Combined BRAF and MEK (BRAF/MEK) targeted therapy and programmed cell death protein 1 (PD-1) inhibition improved overall survival in treatment-naïve patients with advanced melanoma compared with other treatments, but the safety profile of PD-1 inhibitors supports using these agents as first-line therapy in these patients, according to a study published in JAMA Oncology.1

Early stage melanoma is cured with surgery in most patients; however, the disease is often in its late stages at diagnosis. These patients are not candidates for surgery, so drug therapy is the main treatment.

Approximately 40% to 60% of melanomas have a mutation in the BRAF protein, with both targeted therapies and immunotherapies available as treatment options; however, which is the optimal first-line treatment is unclear. Therefore, researchers sought to estimate the efficacy and safety of systemic therapies in treatment-naïve patients with advanced BRAF-mutated melanoma.

For the study, researchers conducted a literature search for trials published between 2011 and 2015 in which at least 1 intervention was a targeted (BRAF or MEK) treatment or an immune checkpoint (CTLA-4 or PD-1) inhibitor.

Their search identified 16 eligible articles reporting 15 randomized controlled trials involving 6662 patients assigned to 1 of 10 treatment strategies.

Overall survival was equally improved with both BRAF/MEK targeted therapy and PD-1 immunotherapy compared with all other treatments except CTLA-4/granulocyte macrophage colony-stimulating factor, but no significant difference was seen between BRAF/MEK and PD-1 (HR, 1.02; 95% credible interval [CrI], 0.72-1.45).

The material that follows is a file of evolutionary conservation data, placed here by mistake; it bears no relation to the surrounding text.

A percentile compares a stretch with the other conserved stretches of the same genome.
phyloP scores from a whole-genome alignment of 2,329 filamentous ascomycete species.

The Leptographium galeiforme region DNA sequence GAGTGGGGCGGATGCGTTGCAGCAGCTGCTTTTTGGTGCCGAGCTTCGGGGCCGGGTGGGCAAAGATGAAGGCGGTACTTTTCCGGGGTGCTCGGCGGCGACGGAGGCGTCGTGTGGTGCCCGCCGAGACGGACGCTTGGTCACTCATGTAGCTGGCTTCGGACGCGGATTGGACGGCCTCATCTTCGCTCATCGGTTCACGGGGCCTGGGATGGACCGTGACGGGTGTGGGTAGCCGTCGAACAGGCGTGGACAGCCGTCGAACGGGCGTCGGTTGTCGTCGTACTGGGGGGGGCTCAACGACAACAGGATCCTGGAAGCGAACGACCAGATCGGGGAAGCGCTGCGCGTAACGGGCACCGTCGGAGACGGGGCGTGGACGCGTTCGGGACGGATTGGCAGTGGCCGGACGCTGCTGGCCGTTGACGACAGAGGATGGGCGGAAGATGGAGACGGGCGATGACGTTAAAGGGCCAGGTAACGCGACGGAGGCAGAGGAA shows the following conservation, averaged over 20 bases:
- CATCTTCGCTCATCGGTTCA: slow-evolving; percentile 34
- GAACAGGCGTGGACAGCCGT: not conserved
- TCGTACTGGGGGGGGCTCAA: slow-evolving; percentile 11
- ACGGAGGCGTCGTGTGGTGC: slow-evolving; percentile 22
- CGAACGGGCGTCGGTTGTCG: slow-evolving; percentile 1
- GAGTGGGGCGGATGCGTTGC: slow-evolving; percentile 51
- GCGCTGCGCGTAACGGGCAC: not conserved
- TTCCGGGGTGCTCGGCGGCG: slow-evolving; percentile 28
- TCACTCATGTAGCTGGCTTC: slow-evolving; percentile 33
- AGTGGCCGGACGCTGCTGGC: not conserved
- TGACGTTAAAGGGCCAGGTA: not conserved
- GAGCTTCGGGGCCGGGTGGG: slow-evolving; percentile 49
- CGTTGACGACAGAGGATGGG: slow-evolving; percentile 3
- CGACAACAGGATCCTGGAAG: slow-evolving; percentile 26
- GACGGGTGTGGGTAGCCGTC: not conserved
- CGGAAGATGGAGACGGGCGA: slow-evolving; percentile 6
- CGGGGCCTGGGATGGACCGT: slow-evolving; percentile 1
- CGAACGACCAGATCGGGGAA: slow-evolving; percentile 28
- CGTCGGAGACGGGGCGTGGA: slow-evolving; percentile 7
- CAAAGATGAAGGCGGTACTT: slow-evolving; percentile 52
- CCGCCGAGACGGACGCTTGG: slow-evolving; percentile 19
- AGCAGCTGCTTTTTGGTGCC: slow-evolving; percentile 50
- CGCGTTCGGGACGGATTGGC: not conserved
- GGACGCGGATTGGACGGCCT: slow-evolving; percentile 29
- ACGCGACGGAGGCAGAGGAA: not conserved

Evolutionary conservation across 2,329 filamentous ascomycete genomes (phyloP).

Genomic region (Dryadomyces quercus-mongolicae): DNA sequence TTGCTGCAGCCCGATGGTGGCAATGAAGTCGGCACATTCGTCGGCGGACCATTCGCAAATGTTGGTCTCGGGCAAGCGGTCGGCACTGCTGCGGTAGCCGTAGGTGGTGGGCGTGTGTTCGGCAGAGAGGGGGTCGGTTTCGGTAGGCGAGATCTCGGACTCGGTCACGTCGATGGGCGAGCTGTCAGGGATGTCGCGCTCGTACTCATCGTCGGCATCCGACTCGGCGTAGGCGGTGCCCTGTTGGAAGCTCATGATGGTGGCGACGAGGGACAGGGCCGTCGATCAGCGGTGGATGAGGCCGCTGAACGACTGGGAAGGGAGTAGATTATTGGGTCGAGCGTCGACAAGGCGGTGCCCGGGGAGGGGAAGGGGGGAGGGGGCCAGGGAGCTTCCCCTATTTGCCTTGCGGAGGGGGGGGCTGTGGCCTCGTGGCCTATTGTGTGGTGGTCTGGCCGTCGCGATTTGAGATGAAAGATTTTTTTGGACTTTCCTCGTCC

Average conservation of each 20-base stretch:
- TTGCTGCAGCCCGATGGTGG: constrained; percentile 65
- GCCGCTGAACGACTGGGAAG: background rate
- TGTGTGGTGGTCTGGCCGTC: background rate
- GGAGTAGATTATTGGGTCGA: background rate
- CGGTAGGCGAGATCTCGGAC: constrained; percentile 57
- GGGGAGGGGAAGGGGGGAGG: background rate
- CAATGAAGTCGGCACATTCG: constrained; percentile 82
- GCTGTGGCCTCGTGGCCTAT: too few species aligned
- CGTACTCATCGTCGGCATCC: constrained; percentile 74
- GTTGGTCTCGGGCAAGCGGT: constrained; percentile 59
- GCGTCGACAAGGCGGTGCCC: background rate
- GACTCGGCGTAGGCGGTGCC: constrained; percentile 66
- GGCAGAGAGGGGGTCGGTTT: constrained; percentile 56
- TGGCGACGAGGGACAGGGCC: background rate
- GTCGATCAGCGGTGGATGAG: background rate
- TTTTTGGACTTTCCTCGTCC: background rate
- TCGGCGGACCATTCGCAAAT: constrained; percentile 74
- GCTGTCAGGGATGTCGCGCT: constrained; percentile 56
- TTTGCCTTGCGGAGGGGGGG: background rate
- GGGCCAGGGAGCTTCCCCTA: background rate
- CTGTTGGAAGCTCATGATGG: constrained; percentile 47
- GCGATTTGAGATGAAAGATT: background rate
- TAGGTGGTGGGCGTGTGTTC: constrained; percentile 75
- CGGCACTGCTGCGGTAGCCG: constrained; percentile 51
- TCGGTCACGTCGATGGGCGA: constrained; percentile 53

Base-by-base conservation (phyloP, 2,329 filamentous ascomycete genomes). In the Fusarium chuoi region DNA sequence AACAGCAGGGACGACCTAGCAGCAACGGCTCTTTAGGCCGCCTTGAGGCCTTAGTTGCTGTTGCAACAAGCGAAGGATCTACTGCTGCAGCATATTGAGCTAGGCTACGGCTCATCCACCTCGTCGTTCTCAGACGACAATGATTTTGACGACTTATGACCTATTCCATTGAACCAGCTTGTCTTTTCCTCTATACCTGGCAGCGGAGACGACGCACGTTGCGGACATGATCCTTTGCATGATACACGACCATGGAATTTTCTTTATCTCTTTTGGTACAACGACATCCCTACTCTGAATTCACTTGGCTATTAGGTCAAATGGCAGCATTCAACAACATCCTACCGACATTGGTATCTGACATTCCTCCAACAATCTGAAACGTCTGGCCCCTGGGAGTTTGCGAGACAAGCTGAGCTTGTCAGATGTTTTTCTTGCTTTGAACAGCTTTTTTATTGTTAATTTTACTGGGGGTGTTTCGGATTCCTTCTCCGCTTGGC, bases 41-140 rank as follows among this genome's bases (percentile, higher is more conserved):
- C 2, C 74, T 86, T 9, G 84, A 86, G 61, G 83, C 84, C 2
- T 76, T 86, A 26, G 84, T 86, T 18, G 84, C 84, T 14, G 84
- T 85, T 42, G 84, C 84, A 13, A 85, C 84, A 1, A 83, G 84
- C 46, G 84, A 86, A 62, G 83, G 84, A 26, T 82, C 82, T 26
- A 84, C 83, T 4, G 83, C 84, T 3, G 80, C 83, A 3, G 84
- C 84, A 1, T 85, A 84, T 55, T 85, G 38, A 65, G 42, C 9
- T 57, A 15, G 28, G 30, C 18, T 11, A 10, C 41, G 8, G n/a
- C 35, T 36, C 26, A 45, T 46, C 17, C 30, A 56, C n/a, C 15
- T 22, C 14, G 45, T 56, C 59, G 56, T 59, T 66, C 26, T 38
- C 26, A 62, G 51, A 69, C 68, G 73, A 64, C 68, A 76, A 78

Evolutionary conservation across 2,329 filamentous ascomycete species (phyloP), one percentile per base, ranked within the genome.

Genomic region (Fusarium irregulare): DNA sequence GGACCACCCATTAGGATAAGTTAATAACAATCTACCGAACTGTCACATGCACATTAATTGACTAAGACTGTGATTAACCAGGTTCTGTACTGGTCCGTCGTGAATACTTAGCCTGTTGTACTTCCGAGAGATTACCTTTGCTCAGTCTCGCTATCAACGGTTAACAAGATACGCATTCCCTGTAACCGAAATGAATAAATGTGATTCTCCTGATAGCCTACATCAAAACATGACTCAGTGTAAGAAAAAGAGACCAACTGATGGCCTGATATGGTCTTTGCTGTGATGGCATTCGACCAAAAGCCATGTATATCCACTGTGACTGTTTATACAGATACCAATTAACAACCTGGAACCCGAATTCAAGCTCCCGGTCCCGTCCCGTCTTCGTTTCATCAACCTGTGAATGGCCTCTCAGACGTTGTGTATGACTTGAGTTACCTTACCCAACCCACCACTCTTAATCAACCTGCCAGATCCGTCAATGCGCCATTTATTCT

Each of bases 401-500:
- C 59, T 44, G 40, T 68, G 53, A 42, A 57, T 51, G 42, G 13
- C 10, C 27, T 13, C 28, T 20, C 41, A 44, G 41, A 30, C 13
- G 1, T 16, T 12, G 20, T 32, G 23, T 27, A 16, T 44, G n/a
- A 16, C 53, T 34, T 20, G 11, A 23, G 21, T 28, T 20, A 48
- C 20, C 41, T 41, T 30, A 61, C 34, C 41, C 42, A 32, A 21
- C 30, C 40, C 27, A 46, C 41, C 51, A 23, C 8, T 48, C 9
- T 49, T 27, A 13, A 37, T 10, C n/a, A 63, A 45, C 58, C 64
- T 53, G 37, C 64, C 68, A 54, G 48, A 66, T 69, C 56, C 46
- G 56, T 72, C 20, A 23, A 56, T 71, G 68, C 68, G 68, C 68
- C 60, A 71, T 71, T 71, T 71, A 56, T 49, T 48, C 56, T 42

Progression-free survival was significantly more improved with BRAF/MEK targeted therapy compared with all other treatments.

Higher objective response rate was associated with BRAF/MEK (OR, 2.00; 95% CrI, 1.64-2.45) vs BRAF alone. Both treatments were better in achieving objective response rates compared with other treatments.

Risk of serious adverse events was associated with chemotherapy and PD-1 inhibition, with no significant difference in risk between the 2 treatment options.

On the basis of these results, although BRAF/MEK and PD-1 inhibition significantly improved overall survival, the safety profile of PD-1 inhibitors advocates use of these agents as first-line therapy in cases in which a rapid response is not a necessity.

Reference

1. Devji T, Levine O, Neupane B. Systemic therapy for previously untreated advanced BRAF-mutated melanoma: a systematic review and network meta-analysis of randomized clinical trials. JAMA Oncol. 2016 Oct 27. doi: 10.1001/jamaoncol.2016.4877. [Epub ahead of print]